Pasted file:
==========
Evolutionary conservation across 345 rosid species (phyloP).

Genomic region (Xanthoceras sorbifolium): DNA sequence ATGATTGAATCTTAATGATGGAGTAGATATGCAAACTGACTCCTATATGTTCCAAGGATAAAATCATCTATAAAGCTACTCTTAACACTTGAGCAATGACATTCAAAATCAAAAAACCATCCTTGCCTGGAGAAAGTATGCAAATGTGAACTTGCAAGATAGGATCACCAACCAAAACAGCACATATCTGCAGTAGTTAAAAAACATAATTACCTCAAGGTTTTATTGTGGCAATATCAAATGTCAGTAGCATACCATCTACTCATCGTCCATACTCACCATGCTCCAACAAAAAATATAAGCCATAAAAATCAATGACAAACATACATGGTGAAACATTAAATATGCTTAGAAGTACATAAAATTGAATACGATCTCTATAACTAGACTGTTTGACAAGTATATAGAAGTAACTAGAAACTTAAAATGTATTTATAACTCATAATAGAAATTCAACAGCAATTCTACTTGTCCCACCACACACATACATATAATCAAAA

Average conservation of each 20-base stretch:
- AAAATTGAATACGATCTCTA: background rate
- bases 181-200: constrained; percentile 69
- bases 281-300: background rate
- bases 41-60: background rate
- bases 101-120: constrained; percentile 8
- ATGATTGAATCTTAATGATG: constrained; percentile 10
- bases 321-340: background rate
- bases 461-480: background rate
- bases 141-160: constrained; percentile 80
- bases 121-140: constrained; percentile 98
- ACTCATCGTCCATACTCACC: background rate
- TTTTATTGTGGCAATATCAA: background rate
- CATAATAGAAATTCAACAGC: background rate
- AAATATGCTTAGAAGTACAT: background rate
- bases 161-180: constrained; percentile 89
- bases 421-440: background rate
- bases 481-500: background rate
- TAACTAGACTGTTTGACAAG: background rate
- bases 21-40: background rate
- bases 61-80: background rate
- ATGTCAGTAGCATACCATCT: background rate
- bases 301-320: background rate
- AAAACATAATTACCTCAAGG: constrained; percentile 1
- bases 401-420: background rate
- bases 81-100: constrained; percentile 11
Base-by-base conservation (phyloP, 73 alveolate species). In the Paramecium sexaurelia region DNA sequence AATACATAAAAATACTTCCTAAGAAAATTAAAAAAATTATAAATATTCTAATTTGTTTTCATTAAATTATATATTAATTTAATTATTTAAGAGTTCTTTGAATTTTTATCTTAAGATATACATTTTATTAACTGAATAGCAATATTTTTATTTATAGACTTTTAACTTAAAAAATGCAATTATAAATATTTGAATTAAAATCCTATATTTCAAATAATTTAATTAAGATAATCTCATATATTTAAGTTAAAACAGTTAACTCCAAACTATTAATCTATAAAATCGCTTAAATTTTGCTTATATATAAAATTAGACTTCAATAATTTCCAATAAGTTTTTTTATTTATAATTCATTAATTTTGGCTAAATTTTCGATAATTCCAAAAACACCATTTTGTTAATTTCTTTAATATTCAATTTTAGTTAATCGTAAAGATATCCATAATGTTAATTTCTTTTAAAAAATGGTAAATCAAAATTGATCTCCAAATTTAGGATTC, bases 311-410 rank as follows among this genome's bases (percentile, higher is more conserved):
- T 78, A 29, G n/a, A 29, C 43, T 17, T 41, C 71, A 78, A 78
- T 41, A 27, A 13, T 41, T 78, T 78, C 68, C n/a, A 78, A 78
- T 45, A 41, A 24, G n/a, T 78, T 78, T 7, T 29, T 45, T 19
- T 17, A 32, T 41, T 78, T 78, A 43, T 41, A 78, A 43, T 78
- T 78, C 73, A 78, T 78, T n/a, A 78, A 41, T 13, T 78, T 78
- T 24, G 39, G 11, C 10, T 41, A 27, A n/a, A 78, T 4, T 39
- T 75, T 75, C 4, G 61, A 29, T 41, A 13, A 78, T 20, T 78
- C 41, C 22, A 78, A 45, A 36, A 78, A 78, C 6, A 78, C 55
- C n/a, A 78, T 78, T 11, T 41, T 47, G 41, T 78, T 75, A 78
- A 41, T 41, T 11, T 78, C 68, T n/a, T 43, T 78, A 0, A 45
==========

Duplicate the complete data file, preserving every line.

Evolutionary conservation across 345 rosid species (phyloP).

Genomic region (Xanthoceras sorbifolium): DNA sequence ATGATTGAATCTTAATGATGGAGTAGATATGCAAACTGACTCCTATATGTTCCAAGGATAAAATCATCTATAAAGCTACTCTTAACACTTGAGCAATGACATTCAAAATCAAAAAACCATCCTTGCCTGGAGAAAGTATGCAAATGTGAACTTGCAAGATAGGATCACCAACCAAAACAGCACATATCTGCAGTAGTTAAAAAACATAATTACCTCAAGGTTTTATTGTGGCAATATCAAATGTCAGTAGCATACCATCTACTCATCGTCCATACTCACCATGCTCCAACAAAAAATATAAGCCATAAAAATCAATGACAAACATACATGGTGAAACATTAAATATGCTTAGAAGTACATAAAATTGAATACGATCTCTATAACTAGACTGTTTGACAAGTATATAGAAGTAACTAGAAACTTAAAATGTATTTATAACTCATAATAGAAATTCAACAGCAATTCTACTTGTCCCACCACACACATACATATAATCAAAA

Average conservation of each 20-base stretch:
- AAAATTGAATACGATCTCTA: background rate
- bases 181-200: constrained; percentile 69
- bases 281-300: background rate
- bases 41-60: background rate
- bases 101-120: constrained; percentile 8
- ATGATTGAATCTTAATGATG: constrained; percentile 10
- bases 321-340: background rate
- bases 461-480: background rate
- bases 141-160: constrained; percentile 80
- bases 121-140: constrained; percentile 98
- ACTCATCGTCCATACTCACC: background rate
- TTTTATTGTGGCAATATCAA: background rate
- CATAATAGAAATTCAACAGC: background rate
- AAATATGCTTAGAAGTACAT: background rate
- bases 161-180: constrained; percentile 89
- bases 421-440: background rate
- bases 481-500: background rate
- TAACTAGACTGTTTGACAAG: background rate
- bases 21-40: background rate
- bases 61-80: background rate
- ATGTCAGTAGCATACCATCT: background rate
- bases 301-320: background rate
- AAAACATAATTACCTCAAGG: constrained; percentile 1
- bases 401-420: background rate
- bases 81-100: constrained; percentile 11
Base-by-base conservation (phyloP, 73 alveolate species). In the Paramecium sexaurelia region DNA sequence AATACATAAAAATACTTCCTAAGAAAATTAAAAAAATTATAAATATTCTAATTTGTTTTCATTAAATTATATATTAATTTAATTATTTAAGAGTTCTTTGAATTTTTATCTTAAGATATACATTTTATTAACTGAATAGCAATATTTTTATTTATAGACTTTTAACTTAAAAAATGCAATTATAAATATTTGAATTAAAATCCTATATTTCAAATAATTTAATTAAGATAATCTCATATATTTAAGTTAAAACAGTTAACTCCAAACTATTAATCTATAAAATCGCTTAAATTTTGCTTATATATAAAATTAGACTTCAATAATTTCCAATAAGTTTTTTTATTTATAATTCATTAATTTTGGCTAAATTTTCGATAATTCCAAAAACACCATTTTGTTAATTTCTTTAATATTCAATTTTAGTTAATCGTAAAGATATCCATAATGTTAATTTCTTTTAAAAAATGGTAAATCAAAATTGATCTCCAAATTTAGGATTC, bases 311-410 rank as follows among this genome's bases (percentile, higher is more conserved):
- T 78, A 29, G n/a, A 29, C 43, T 17, T 41, C 71, A 78, A 78
- T 41, A 27, A 13, T 41, T 78, T 78, C 68, C n/a, A 78, A 78
- T 45, A 41, A 24, G n/a, T 78, T 78, T 7, T 29, T 45, T 19
- T 17, A 32, T 41, T 78, T 78, A 43, T 41, A 78, A 43, T 78
- T 78, C 73, A 78, T 78, T n/a, A 78, A 41, T 13, T 78, T 78
- T 24, G 39, G 11, C 10, T 41, A 27, A n/a, A 78, T 4, T 39
- T 75, T 75, C 4, G 61, A 29, T 41, A 13, A 78, T 20, T 78
- C 41, C 22, A 78, A 45, A 36, A 78, A 78, C 6, A 78, C 55
- C n/a, A 78, T 78, T 11, T 41, T 47, G 41, T 78, T 75, A 78
- A 41, T 41, T 11, T 78, C 68, T n/a, T 43, T 78, A 0, A 45